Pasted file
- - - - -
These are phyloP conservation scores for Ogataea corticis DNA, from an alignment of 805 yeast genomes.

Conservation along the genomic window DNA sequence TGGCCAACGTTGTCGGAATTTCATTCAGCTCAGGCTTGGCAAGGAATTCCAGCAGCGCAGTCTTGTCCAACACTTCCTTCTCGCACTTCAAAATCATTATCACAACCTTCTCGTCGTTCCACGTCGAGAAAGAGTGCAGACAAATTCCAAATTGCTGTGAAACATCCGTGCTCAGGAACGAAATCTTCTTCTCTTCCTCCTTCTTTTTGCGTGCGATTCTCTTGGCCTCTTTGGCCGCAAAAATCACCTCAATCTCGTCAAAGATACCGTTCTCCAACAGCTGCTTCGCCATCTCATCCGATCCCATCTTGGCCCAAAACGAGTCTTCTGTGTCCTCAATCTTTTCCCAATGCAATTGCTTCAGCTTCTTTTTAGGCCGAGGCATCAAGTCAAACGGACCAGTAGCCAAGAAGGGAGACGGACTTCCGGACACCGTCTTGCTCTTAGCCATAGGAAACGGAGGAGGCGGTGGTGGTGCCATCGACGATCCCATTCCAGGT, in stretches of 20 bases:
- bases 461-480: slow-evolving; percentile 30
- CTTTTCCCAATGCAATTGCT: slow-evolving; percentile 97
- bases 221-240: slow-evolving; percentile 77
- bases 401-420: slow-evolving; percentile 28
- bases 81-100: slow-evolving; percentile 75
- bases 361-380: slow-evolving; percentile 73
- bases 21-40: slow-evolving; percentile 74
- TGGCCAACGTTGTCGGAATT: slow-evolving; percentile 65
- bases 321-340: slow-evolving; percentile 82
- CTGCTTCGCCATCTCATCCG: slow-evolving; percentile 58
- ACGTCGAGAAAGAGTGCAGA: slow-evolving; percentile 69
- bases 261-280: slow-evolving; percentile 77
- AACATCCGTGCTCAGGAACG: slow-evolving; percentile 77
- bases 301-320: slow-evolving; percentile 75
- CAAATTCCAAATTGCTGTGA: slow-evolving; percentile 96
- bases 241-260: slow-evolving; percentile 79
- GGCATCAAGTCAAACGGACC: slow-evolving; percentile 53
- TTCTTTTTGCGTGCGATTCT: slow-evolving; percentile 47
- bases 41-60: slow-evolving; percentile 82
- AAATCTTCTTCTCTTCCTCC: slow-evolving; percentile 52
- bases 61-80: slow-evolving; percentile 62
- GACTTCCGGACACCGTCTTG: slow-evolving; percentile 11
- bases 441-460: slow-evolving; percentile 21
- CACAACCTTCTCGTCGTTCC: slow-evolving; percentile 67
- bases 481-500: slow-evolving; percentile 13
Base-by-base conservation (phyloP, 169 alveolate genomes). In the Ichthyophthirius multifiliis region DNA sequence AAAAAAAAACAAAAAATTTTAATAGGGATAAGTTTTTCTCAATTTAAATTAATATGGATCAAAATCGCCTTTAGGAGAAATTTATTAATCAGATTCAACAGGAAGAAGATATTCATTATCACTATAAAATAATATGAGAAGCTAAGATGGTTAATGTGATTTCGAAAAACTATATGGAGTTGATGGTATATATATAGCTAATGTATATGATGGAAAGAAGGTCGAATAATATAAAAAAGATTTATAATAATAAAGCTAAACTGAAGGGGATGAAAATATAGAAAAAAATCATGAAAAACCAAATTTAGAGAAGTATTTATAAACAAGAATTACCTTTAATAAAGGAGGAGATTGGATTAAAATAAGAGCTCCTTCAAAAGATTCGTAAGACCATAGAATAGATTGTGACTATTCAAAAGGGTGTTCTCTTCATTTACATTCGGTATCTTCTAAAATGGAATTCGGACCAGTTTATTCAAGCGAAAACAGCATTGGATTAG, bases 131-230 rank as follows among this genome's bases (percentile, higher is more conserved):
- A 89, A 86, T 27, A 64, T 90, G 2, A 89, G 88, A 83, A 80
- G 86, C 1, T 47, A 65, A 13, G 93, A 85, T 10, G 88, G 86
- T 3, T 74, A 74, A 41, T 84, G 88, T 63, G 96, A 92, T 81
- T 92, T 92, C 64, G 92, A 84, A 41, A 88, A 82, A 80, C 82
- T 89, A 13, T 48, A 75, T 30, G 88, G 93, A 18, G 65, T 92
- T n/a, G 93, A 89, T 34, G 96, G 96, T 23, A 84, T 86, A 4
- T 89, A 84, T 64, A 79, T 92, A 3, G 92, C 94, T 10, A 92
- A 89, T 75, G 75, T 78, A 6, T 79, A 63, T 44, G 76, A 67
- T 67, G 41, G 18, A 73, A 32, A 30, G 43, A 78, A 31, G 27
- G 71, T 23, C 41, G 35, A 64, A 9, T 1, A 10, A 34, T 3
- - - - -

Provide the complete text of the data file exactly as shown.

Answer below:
These are phyloP conservation scores for Ogataea corticis DNA, from an alignment of 805 yeast genomes.

Conservation along the genomic window DNA sequence TGGCCAACGTTGTCGGAATTTCATTCAGCTCAGGCTTGGCAAGGAATTCCAGCAGCGCAGTCTTGTCCAACACTTCCTTCTCGCACTTCAAAATCATTATCACAACCTTCTCGTCGTTCCACGTCGAGAAAGAGTGCAGACAAATTCCAAATTGCTGTGAAACATCCGTGCTCAGGAACGAAATCTTCTTCTCTTCCTCCTTCTTTTTGCGTGCGATTCTCTTGGCCTCTTTGGCCGCAAAAATCACCTCAATCTCGTCAAAGATACCGTTCTCCAACAGCTGCTTCGCCATCTCATCCGATCCCATCTTGGCCCAAAACGAGTCTTCTGTGTCCTCAATCTTTTCCCAATGCAATTGCTTCAGCTTCTTTTTAGGCCGAGGCATCAAGTCAAACGGACCAGTAGCCAAGAAGGGAGACGGACTTCCGGACACCGTCTTGCTCTTAGCCATAGGAAACGGAGGAGGCGGTGGTGGTGCCATCGACGATCCCATTCCAGGT, in stretches of 20 bases:
- bases 461-480: slow-evolving; percentile 30
- CTTTTCCCAATGCAATTGCT: slow-evolving; percentile 97
- bases 221-240: slow-evolving; percentile 77
- bases 401-420: slow-evolving; percentile 28
- bases 81-100: slow-evolving; percentile 75
- bases 361-380: slow-evolving; percentile 73
- bases 21-40: slow-evolving; percentile 74
- TGGCCAACGTTGTCGGAATT: slow-evolving; percentile 65
- bases 321-340: slow-evolving; percentile 82
- CTGCTTCGCCATCTCATCCG: slow-evolving; percentile 58
- ACGTCGAGAAAGAGTGCAGA: slow-evolving; percentile 69
- bases 261-280: slow-evolving; percentile 77
- AACATCCGTGCTCAGGAACG: slow-evolving; percentile 77
- bases 301-320: slow-evolving; percentile 75
- CAAATTCCAAATTGCTGTGA: slow-evolving; percentile 96
- bases 241-260: slow-evolving; percentile 79
- GGCATCAAGTCAAACGGACC: slow-evolving; percentile 53
- TTCTTTTTGCGTGCGATTCT: slow-evolving; percentile 47
- bases 41-60: slow-evolving; percentile 82
- AAATCTTCTTCTCTTCCTCC: slow-evolving; percentile 52
- bases 61-80: slow-evolving; percentile 62
- GACTTCCGGACACCGTCTTG: slow-evolving; percentile 11
- bases 441-460: slow-evolving; percentile 21
- CACAACCTTCTCGTCGTTCC: slow-evolving; percentile 67
- bases 481-500: slow-evolving; percentile 13
Base-by-base conservation (phyloP, 169 alveolate genomes). In the Ichthyophthirius multifiliis region DNA sequence AAAAAAAAACAAAAAATTTTAATAGGGATAAGTTTTTCTCAATTTAAATTAATATGGATCAAAATCGCCTTTAGGAGAAATTTATTAATCAGATTCAACAGGAAGAAGATATTCATTATCACTATAAAATAATATGAGAAGCTAAGATGGTTAATGTGATTTCGAAAAACTATATGGAGTTGATGGTATATATATAGCTAATGTATATGATGGAAAGAAGGTCGAATAATATAAAAAAGATTTATAATAATAAAGCTAAACTGAAGGGGATGAAAATATAGAAAAAAATCATGAAAAACCAAATTTAGAGAAGTATTTATAAACAAGAATTACCTTTAATAAAGGAGGAGATTGGATTAAAATAAGAGCTCCTTCAAAAGATTCGTAAGACCATAGAATAGATTGTGACTATTCAAAAGGGTGTTCTCTTCATTTACATTCGGTATCTTCTAAAATGGAATTCGGACCAGTTTATTCAAGCGAAAACAGCATTGGATTAG, bases 131-230 rank as follows among this genome's bases (percentile, higher is more conserved):
- A 89, A 86, T 27, A 64, T 90, G 2, A 89, G 88, A 83, A 80
- G 86, C 1, T 47, A 65, A 13, G 93, A 85, T 10, G 88, G 86
- T 3, T 74, A 74, A 41, T 84, G 88, T 63, G 96, A 92, T 81
- T 92, T 92, C 64, G 92, A 84, A 41, A 88, A 82, A 80, C 82
- T 89, A 13, T 48, A 75, T 30, G 88, G 93, A 18, G 65, T 92
- T n/a, G 93, A 89, T 34, G 96, G 96, T 23, A 84, T 86, A 4
- T 89, A 84, T 64, A 79, T 92, A 3, G 92, C 94, T 10, A 92
- A 89, T 75, G 75, T 78, A 6, T 79, A 63, T 44, G 76, A 67
- T 67, G 41, G 18, A 73, A 32, A 30, G 43, A 78, A 31, G 27
- G 71, T 23, C 41, G 35, A 64, A 9, T 1, A 10, A 34, T 3